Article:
You are probably very familiar with America's most famous sights.
After all, they are famous sights.
But here you can rediscover them, because these fascinating illustrations peel off their outside to reveal what's lurking inside.
These include the Statue of Liberty, with its steel frame designed by Alexandre Gustave Eiffel, the stairs and the rotating glass roof of the Space Needle in Seattle, and the underwater tunnels under the East and Hudson Rivers used by subways & # 39; s from New York City coming in and out of Manhattan.
Researchers have meticulously studied images and maps to make an accurate representation of the inside of each landmark. Scroll down to open some of America's most famous buildings & # 39; to see …
The Statue of Liberty, New York City
The facade of the Statue of Liberty is by the Frenchman Frederic-Auguste Bartholdi, but the iron pylon and the steel insides were designed by Alexandre-Gustave Eiffel, the maker of the Eiffel Tower. Eiffel was accused of building a skeleton that created Bartholdi's hammered copper exterior – using a technique called & # 39; repousse & # 39; – would move in the wind so that the whole would not be blown over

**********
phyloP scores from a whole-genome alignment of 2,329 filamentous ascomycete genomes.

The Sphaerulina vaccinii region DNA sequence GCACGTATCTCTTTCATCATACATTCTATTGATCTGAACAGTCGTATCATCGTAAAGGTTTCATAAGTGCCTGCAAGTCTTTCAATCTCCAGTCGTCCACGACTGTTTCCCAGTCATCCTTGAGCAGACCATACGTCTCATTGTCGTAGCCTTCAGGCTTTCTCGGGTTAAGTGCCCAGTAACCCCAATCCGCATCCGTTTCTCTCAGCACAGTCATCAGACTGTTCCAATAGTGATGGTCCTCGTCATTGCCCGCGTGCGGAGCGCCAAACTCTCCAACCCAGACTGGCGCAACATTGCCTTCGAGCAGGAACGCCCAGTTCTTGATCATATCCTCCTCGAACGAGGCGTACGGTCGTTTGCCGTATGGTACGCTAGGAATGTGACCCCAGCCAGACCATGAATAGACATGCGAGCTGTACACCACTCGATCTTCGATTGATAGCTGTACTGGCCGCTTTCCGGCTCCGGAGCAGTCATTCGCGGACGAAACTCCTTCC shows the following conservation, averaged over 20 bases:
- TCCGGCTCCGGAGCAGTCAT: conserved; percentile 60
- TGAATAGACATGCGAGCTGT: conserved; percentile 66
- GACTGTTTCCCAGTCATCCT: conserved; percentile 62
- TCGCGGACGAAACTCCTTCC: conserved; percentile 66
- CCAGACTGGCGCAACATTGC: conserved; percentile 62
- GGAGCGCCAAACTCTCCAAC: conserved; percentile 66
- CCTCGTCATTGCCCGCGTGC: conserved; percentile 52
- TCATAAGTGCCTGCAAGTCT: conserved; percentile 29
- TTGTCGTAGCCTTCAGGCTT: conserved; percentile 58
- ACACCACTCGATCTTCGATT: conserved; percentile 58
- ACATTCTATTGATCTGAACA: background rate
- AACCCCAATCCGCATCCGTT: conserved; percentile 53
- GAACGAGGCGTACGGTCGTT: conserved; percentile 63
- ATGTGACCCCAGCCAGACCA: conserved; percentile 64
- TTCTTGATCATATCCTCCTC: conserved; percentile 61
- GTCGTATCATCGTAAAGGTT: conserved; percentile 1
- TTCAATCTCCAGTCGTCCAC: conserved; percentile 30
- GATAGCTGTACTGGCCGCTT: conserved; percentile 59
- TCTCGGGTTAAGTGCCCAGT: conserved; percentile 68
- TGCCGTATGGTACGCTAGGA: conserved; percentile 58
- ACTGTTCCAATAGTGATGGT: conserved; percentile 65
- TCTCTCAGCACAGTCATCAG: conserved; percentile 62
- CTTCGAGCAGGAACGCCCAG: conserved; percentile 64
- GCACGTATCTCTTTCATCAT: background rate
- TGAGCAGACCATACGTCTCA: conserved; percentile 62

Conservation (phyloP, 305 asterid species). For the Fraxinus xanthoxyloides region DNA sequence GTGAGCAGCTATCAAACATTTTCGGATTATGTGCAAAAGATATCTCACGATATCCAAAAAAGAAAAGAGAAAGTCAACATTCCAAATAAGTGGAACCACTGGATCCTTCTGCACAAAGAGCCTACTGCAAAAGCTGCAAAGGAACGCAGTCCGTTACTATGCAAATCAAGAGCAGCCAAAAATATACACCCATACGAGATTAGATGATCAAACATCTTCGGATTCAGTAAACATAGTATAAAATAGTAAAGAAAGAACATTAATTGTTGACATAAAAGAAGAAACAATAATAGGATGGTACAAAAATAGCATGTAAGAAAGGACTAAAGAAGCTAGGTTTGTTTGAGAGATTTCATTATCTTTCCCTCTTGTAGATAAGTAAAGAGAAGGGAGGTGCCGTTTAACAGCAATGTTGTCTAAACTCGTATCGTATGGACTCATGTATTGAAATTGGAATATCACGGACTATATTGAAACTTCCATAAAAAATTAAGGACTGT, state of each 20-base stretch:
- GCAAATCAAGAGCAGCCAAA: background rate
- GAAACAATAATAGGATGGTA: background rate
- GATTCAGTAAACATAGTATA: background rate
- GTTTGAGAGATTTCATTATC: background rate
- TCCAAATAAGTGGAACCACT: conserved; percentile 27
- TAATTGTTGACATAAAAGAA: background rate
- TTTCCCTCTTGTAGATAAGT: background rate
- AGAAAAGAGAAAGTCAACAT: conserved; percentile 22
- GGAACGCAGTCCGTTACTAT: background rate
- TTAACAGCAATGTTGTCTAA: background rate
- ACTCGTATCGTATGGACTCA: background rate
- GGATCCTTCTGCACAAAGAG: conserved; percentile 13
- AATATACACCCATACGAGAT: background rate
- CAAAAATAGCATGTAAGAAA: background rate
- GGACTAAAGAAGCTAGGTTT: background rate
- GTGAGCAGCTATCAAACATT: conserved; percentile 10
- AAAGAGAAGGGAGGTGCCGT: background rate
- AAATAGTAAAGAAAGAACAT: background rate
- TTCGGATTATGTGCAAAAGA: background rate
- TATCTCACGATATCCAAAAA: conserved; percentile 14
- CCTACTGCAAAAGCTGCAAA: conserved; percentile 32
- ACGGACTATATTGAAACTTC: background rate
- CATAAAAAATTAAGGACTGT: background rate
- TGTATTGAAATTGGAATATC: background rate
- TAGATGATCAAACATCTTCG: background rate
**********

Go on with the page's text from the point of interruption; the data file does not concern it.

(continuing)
The copper skin of the statue was insulated with asbestos to prevent the connection to the frame from corroding. Richard Morris Hunt, the first American to study at the École des Beaux-Arts in Paris, designed the pedestal with deliberate simplicity so as not to distract from the symbolic statue
The Statue of Liberty was a joint effort between France and the United States and was created in France between 1876 and 1886. The goal was to commemorate the lasting friendship between the two nations. The statue was shipped to the US in pieces and built on a small island in Upper New York Bay, now known as Liberty Island
The White House, Washington DC
The White House, the official residence of the President of the United States, was designed by the Irish architect James Hoban, who formed the building on the Leinster House in Dublin. Construction started in 1792 on 1600 Pennsylvania Avenue, and was completed in 1800